Had a great tour of the University of Las Vegas Lied Library, as part of the ALA’s annual convention. The highlight for me was seeing their work in building interactive exhibit walls out of multiple multi-touch displays:
Although the hardware comes from a vendor, the software layer is all written in-house, and supports great features like multiple users zooming different photographs all at the same time:
They’re using this system to highlight their special collections, which include fantastic information about local history:
The Digital Collections team also has an iPad app for use in their exhibits:
Overall this tour was a real wake-up call to think about what libraries can accomplish when they focus on their unique collections and think about presenting their material in new and more accessible ways. Special Collections reading rooms at many institutions can be rather intimidating places, with rules on how to handle delicate material. These rules are there for are reason, but they tend to discourage shoving artifacts around a table to juxtapose or compare. The mass digitization of Special Collections material gave new life to these items on our computer screens, but didn’t do much to let us physically manipulate these images: we struggle with resizing browser windows and spawning new tabs to get all our material situated on our 11” laptop screens.
The multi-touch exhibit panels I saw at Lied Library, when coupled with UNLV’s own software layer, point towards a future where multiple users can grab, drag, resize and otherwise physically manipulate artifacts on a large surface. Because the images are linked into the metadata in the digital library (ContentDM), there’s good contextual information about what you’re seeing — but it never gets in the way of the visual materials themselves.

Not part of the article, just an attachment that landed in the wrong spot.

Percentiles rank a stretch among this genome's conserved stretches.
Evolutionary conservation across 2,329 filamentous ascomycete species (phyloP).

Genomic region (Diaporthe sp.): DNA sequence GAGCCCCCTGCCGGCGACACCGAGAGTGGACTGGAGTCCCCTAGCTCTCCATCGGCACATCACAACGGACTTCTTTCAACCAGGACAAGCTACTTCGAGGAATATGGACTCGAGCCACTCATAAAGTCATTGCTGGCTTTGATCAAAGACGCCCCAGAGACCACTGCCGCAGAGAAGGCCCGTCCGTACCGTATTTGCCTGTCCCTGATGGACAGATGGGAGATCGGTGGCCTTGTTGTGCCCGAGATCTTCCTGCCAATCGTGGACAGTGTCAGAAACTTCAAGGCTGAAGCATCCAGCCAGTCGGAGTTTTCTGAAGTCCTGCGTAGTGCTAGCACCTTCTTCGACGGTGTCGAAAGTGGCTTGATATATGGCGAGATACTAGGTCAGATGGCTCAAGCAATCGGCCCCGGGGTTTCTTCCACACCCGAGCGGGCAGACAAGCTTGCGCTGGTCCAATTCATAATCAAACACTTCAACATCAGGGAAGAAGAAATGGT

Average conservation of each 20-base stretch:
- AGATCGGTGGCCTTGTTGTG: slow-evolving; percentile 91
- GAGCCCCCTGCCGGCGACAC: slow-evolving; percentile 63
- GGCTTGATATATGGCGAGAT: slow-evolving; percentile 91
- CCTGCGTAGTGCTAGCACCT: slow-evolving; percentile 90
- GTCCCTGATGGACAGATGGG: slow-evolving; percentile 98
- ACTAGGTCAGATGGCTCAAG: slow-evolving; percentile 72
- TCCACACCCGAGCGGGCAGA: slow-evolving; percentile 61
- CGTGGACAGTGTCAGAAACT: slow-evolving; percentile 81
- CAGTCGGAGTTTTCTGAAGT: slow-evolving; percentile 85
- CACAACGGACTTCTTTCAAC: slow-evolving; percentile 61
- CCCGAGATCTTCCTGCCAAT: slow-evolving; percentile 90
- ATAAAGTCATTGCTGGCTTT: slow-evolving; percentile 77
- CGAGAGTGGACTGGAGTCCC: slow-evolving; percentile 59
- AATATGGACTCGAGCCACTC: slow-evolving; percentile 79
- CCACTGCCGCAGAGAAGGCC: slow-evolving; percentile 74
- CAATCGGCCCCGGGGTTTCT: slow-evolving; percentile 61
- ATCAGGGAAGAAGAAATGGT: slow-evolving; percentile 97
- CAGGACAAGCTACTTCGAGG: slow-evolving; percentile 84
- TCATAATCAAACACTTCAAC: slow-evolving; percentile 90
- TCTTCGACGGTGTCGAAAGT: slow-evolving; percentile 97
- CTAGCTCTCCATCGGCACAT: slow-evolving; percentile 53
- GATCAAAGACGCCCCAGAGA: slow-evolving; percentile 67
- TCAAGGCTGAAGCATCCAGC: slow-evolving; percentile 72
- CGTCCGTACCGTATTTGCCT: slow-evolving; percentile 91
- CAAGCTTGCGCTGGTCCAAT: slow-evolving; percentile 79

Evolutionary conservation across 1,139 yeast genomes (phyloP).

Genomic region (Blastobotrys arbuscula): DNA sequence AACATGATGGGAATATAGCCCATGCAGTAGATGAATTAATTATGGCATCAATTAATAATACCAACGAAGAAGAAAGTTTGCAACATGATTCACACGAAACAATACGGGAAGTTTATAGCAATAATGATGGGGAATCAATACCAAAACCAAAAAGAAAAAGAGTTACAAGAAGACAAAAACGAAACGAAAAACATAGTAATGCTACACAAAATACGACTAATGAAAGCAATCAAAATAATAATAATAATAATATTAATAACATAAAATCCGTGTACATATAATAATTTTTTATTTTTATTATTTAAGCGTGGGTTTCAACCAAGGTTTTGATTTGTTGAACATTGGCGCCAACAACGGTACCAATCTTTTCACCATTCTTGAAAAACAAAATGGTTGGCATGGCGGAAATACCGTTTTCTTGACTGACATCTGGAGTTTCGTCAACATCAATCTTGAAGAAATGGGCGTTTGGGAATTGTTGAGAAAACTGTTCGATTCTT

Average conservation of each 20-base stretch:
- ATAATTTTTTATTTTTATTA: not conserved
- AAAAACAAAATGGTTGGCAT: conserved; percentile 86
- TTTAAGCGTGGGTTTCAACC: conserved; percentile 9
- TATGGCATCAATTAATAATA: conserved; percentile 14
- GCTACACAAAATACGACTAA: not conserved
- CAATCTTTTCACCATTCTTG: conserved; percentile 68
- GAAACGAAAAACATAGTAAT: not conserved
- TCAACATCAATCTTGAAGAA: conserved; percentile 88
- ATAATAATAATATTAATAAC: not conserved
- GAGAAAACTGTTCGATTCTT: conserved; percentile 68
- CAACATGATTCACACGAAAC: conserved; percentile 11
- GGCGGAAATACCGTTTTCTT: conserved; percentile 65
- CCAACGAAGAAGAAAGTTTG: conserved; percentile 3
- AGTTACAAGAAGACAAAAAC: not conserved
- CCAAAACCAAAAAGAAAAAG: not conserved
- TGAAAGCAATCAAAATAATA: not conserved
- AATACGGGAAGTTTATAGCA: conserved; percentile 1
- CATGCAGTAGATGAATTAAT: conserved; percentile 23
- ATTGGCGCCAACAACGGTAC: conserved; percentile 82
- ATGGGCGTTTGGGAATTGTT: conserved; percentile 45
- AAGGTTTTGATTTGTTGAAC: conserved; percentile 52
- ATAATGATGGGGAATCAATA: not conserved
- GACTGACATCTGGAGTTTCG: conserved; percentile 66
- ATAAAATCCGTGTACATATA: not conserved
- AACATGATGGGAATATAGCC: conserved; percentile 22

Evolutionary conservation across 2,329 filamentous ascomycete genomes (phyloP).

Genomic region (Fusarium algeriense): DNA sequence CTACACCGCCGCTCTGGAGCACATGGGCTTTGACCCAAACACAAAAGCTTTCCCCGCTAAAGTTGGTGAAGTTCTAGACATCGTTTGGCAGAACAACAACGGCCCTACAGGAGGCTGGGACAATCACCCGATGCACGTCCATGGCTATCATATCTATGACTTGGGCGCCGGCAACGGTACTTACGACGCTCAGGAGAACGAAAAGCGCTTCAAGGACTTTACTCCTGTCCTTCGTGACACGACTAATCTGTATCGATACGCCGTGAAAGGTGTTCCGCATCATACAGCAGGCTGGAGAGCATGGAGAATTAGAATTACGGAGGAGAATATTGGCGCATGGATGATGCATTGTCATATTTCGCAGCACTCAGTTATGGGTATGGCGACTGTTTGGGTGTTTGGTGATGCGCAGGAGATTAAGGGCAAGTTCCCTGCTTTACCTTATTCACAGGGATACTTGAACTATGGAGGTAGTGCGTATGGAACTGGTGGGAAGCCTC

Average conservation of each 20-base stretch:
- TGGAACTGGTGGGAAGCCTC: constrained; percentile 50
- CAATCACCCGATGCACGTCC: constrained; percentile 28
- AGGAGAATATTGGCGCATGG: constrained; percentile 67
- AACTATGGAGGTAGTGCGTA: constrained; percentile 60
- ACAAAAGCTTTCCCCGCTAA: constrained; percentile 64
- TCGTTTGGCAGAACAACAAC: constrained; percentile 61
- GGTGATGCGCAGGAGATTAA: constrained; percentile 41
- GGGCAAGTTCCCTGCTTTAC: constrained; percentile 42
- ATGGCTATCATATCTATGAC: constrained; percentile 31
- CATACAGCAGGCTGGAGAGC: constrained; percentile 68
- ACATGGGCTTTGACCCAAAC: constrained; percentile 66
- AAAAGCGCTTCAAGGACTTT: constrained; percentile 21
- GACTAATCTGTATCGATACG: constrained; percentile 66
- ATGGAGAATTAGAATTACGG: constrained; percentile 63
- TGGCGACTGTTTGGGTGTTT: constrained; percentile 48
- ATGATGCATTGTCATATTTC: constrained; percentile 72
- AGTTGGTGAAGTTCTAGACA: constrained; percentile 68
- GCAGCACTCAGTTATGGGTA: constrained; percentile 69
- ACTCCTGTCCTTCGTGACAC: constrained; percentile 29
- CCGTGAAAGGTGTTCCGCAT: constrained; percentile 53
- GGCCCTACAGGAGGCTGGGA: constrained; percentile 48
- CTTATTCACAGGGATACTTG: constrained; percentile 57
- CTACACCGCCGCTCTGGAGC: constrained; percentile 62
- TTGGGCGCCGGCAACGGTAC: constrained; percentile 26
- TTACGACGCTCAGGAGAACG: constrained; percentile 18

Speaking of the visual, I was also struck by some great design work in a newly remodeled multipurpose room:
UNLV describes its goals for this space as follows:
This space will serve as a state-of-the-art venue to showcase UNLV Libraries’ special collections and comprehensive records that document our region’s history—making them accessible to everyone to experience our past by touching and feeling these artifacts. This event space will serve as a center for academic and cultural dialog, panel discussions, readings and lectures by gaming fellows, authors and visiting scholars.